Meet the Author

Jane Yolen
Jane Yolen
JaneYolen lives in Massachusetts.

John Schoenherr lives in New Jersey.

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Read an Excerpt

Chapter One


Hippolyta's eyes were fixed on the bird as it flew over the treetops. Carefully she drew an arrow from the quiver that hung at her hip, but she didn't raise her bow.

“Are you going to shoot?” asked a puzzled voice at her side.

Hippolyta shook her head irritably, jabbing an elbow at her little sister to make her move away.

Antiope took a small step backward. “The bird will be past soon.”

“It's a big plump partridge,” Hippolyta whispered. “It doesn't fly that fast. Besides, they're usually in pairs. Like Amazons.” Antiope giggled.

“Be quiet, little one,” Hippolyta said, fitting the arrow into her bowstring. “I'm paired with you today because Mother insisted. So close your mouth and watch. It's the only way you'll learn anything.”

There were a few moments of silence. Then Antiope asked again, “Shouldn't you be taking aim?”

Hippolyta lowered the bow and arrow, turned, and glared at her sister. “I was taking aim,” she told Antiope. “One must aim with the eye, not the bow.” Already she'd decided at the exact point she would fire. She'd fixed upon a spot directly ahead of the bird. But now, with Antiope's interruptions, the bird had disappeared, landing somewhere in the twisty undergrowth.

“Oh.” The little girl was clearly disappointed. “It's gone.”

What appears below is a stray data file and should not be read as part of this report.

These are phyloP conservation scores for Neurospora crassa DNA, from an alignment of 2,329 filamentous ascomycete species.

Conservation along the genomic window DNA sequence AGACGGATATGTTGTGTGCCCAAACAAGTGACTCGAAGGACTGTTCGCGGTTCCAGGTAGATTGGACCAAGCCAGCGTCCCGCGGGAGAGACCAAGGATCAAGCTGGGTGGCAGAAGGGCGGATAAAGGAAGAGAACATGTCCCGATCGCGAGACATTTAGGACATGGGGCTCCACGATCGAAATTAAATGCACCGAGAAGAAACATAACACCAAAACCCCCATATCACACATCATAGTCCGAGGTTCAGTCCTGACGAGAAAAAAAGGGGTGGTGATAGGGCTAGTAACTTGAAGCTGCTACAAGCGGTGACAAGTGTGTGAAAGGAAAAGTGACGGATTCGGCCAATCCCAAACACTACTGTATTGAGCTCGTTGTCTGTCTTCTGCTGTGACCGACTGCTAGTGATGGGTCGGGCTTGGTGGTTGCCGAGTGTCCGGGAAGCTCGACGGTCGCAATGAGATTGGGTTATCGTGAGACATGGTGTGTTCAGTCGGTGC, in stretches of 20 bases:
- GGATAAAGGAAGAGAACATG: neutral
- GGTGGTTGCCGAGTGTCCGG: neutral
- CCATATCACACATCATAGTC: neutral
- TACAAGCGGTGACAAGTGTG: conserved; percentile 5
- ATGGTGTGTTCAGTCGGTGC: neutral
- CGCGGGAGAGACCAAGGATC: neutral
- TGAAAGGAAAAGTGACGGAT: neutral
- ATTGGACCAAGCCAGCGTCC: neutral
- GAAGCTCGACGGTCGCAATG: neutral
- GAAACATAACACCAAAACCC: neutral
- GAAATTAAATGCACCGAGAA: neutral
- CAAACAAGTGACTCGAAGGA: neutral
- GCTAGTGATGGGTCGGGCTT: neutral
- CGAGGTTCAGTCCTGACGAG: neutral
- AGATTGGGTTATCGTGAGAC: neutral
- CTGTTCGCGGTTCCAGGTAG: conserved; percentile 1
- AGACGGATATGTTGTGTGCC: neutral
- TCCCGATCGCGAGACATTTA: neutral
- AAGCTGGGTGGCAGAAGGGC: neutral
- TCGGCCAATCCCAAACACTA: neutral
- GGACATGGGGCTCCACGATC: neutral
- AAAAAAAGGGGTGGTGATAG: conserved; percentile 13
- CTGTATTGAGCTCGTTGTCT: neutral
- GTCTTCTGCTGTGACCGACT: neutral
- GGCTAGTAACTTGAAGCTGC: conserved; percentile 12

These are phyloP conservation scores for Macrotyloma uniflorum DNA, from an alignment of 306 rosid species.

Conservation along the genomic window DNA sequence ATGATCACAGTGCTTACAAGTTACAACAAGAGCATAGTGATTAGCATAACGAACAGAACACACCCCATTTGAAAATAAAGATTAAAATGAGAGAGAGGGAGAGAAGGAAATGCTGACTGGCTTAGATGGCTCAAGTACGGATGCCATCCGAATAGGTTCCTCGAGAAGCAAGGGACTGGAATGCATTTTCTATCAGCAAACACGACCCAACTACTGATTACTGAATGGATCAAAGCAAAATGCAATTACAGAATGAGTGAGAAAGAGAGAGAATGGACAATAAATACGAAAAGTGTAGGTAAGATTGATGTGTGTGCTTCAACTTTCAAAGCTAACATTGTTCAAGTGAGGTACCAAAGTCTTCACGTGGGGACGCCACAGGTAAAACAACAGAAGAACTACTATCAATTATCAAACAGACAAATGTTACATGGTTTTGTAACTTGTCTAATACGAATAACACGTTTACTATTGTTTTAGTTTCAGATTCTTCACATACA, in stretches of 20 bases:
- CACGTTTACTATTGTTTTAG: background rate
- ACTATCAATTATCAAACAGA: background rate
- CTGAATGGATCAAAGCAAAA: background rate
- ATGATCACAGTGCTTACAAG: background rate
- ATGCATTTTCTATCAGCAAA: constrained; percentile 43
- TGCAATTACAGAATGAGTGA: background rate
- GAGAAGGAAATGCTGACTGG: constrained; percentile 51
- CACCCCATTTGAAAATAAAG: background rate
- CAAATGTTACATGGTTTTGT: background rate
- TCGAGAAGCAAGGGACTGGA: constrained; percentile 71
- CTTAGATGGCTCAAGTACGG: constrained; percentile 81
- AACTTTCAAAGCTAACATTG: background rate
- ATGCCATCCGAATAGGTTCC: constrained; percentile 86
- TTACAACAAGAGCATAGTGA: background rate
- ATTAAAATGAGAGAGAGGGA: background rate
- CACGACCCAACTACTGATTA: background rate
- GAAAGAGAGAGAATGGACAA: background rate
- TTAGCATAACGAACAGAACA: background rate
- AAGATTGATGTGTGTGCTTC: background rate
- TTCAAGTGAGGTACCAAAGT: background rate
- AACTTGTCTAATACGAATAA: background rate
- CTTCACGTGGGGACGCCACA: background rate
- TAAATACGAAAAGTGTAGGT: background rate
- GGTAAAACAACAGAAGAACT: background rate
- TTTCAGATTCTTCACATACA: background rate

“Never mind,” Hippolyta began, then stopped speaking as the second bird took to the air.

In one quick movement Hippolyta lifted the bow, hauled back on the string, fired the arrow. The gray-brown bird flew straight into the arrow's path, and the sharpened bronze point thudded into its breast.

“By the moon!”Hippolyta gasped, for a second arrow struck the bird no more than the blink of an eye after the first. It tore through one of the outstretched wings and threw the partridge into a wild spin. The little bird plummeted to earth in a whirl of feathers right into a small copse of trees.

“What happened?” Antiope cried.

“Someone's trying to steal our dinner!” Hippolyta's eyes narrowed angrily. Slinging her bow over her shoulder and snatching up a spear from the ground where she'd jammed it point first, Hippolyta bounded toward the copse.

“Wait for me!” Antiope squealed, running after her sister and waving her own spear, which was so small it was scarcely more than a toy. But then she was only eight years old.

Like the other Amazons, Hippolyta had been trained as a huntress from early childhood, and she knew where to search for the fallen bird. Slinging her bow over her shoulder, she raced through the undergrowth at full speed, heading toward the copse and into a small clearing. She was unpleasantly surprised to see another Amazon there before her, already tying a cord around the dead partridge's neck.


No mistaking that thick tangle of yellow hair tied up in a cluster of tight braids. No mistaking that superior sneer.

“You're too slow, Hippolyta,” Molpadia said. “The goddess of the hunt grants no second chances.”

Molpadia was not much older than Hippolyta -- less than two years -- but already she wore the small square ear pendant that showed she'd killed a man in battle. Under her chin was a livid scar, a reminder of how close she'd come to dying in that same battle, when a Lycian charioteer had caught her with a stroke of his spear.